Raising cash in a hurry #16: Return not-so-recent purchases
Update May 2009: If you were planning to return a item to Circuit City, we have some bad news for you. Don't fritter away your opportunity to return goods to other national retailers - who knows which one will go belly-up next?
In high school, I was really a whiz at money management. I had my lunch budget figured out: a chocolate chip cookie with ice cream was $1.50, and I carefully allowed a few quarters left over for sour cream-and-onion potato chips. Sweet and savory: a balanced diet! I always paid for my cheerleading uniform before school started (priorities!). And I had a great way of making extra cash: returning stuff.
My best girlfriend infected me with a serious shopping habit. We'd figured out the best bus routes to all the local malls when we couldn't beg a ride from her mom (my mom, it seems, had better things to do with her time). We'd head out with our wallets full of my meager salary from the fast food restaurant where I worked, and her meager allowance, and we'd shop for OP t-shirts and Brass Plum rayon pants and whatever else was in style that season. And when we ran out of money; when we found we needed, more than anything else, to have a hamburger at Red Robin, we'd take the purchases back.
Nordstrom was our favorite back then, and it's still great for those who have a hard time with commitment; the department store's return policy is legendary for its flexibility. Taking recently-purchased items back for cash is really one of the most efficient ways of making quick cash.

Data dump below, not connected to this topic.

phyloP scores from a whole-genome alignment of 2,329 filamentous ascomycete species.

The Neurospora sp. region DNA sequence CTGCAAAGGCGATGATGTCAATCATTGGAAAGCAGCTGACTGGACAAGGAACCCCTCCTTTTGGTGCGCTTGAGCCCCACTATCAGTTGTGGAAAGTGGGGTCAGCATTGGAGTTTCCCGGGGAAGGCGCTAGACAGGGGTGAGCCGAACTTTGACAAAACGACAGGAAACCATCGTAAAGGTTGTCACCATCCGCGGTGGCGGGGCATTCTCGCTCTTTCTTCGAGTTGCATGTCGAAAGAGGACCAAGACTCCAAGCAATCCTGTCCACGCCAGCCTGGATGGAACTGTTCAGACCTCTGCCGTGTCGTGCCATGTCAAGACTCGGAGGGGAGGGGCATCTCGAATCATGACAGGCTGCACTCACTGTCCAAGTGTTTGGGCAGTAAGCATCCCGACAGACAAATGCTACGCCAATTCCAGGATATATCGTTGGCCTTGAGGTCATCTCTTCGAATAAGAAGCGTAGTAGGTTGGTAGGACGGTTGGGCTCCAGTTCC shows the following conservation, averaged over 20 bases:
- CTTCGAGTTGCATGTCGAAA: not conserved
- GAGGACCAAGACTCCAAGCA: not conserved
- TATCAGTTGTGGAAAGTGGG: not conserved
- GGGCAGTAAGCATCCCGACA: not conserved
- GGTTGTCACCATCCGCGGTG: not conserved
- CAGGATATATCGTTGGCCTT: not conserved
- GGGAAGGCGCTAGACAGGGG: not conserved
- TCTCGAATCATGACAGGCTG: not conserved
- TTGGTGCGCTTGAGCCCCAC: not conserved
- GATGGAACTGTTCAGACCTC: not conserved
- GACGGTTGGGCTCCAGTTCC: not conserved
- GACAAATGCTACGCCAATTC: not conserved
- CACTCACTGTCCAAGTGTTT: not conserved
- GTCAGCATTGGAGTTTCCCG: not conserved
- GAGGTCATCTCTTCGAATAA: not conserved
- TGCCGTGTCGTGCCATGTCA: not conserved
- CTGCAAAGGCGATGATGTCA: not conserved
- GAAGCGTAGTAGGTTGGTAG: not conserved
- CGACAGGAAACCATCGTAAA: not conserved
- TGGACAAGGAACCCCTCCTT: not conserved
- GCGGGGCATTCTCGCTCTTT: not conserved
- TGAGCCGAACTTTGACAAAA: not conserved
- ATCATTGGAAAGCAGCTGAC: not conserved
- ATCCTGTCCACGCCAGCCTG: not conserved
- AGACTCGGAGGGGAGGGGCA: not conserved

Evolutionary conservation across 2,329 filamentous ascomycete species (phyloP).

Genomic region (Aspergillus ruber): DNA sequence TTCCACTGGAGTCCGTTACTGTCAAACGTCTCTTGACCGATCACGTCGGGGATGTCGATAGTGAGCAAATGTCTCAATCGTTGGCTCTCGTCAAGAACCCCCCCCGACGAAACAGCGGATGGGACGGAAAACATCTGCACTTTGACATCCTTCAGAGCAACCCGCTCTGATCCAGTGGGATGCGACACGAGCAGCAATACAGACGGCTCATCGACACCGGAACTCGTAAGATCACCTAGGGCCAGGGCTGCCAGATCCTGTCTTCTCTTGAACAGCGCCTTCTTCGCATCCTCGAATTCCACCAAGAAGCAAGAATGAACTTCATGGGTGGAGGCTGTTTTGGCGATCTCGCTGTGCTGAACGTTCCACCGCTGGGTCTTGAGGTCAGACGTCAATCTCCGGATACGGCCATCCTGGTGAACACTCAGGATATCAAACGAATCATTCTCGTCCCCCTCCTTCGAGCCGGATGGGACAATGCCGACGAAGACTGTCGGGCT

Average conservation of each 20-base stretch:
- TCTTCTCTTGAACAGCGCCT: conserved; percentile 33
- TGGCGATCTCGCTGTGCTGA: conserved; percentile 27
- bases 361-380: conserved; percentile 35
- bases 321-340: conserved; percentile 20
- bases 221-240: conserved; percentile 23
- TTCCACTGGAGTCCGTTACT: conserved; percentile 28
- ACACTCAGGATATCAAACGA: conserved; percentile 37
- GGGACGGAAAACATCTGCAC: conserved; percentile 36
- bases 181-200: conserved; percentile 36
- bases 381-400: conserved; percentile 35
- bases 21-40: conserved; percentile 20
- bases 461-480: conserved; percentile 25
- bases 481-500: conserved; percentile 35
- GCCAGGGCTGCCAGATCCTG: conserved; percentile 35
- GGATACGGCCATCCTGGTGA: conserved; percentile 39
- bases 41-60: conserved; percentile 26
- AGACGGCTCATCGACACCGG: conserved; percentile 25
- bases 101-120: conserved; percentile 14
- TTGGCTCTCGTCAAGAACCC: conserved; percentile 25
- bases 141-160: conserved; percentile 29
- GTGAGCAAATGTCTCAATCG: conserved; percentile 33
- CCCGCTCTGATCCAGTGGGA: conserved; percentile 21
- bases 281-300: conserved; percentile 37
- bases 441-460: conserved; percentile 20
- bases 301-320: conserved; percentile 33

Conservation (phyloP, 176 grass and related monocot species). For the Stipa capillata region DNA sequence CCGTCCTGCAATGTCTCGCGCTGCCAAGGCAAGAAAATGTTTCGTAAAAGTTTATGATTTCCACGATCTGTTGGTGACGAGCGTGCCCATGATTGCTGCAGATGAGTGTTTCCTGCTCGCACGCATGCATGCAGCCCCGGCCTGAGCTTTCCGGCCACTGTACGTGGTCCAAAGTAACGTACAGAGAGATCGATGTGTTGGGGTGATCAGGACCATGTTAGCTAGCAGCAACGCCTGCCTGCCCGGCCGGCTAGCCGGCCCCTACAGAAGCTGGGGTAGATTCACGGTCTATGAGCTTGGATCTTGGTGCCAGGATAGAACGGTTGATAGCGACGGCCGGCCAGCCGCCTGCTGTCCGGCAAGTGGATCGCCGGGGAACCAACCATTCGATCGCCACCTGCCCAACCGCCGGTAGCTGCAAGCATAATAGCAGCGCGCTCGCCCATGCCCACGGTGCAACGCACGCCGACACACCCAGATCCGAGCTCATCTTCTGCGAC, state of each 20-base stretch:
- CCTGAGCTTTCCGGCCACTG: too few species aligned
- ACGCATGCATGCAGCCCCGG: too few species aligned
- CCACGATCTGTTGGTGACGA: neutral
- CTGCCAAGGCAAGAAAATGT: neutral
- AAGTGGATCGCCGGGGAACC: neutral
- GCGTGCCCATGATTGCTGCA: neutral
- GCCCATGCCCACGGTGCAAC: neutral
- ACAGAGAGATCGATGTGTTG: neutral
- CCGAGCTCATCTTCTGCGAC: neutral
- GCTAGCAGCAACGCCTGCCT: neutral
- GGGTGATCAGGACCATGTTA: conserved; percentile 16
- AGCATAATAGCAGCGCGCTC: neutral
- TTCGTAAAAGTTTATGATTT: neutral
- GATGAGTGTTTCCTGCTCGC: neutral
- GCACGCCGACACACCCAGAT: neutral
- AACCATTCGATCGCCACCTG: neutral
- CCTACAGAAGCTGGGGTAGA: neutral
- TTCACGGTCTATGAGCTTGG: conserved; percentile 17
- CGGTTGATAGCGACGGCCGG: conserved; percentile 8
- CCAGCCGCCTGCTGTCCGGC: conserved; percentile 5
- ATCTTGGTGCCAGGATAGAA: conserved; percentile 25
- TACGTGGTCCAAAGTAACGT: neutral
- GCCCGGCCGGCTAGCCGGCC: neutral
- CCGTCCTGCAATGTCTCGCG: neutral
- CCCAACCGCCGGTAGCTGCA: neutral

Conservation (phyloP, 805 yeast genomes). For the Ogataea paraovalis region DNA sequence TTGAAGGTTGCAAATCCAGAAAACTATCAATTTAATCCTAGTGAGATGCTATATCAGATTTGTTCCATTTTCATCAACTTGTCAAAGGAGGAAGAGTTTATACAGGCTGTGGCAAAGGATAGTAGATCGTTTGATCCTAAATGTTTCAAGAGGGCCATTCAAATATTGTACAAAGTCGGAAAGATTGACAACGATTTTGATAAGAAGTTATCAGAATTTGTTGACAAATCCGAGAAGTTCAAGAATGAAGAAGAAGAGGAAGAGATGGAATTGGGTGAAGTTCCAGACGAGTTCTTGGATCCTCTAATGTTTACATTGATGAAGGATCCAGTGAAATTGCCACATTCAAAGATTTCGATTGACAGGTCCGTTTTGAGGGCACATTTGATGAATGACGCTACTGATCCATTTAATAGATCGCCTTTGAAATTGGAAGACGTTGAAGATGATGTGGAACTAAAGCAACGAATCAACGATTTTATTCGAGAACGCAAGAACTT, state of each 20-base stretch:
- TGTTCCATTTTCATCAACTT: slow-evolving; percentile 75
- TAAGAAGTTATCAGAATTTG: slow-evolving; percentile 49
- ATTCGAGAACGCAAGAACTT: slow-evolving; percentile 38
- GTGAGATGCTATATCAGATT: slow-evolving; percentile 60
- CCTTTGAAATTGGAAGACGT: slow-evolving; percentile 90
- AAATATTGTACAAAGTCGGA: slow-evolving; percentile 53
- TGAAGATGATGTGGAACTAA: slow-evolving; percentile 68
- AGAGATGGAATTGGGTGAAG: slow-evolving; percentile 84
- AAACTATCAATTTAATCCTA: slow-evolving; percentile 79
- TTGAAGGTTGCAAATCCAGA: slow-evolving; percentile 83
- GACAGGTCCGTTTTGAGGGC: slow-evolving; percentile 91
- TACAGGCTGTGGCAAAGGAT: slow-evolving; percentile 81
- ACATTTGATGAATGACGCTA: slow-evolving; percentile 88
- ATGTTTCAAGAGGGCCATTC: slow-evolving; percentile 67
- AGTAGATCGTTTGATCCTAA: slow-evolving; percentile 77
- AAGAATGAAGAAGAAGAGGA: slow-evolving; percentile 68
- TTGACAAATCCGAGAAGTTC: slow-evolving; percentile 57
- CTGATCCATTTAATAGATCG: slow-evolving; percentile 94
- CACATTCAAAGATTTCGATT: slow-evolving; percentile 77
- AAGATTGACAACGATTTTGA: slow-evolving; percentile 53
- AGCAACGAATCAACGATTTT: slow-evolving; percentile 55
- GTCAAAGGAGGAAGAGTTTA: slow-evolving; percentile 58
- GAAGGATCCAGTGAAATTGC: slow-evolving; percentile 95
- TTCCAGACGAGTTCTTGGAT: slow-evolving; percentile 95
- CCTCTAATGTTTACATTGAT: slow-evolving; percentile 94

Not only are you typically able to get your full purchase price back if you have a receipt (except for some categories like electronics, for which stores often charge a "restocking" fee); but you'll reduce your stuff and pay penance for your spending habit, too.
Of course, if you've made your purchases with a credit card, you'll only get a credit, and a good thing, too -- buying items on credit and taking them back when you need to pay for your power bill is an indication that you're buying too much on credit! Try cutting up your credit cards and only paying for purchases with debit. Then you'll have a simultaneous benefit: the ability to get cash if you need it, and the sobering influence when every purchase you make has an immediate impact on your available funds.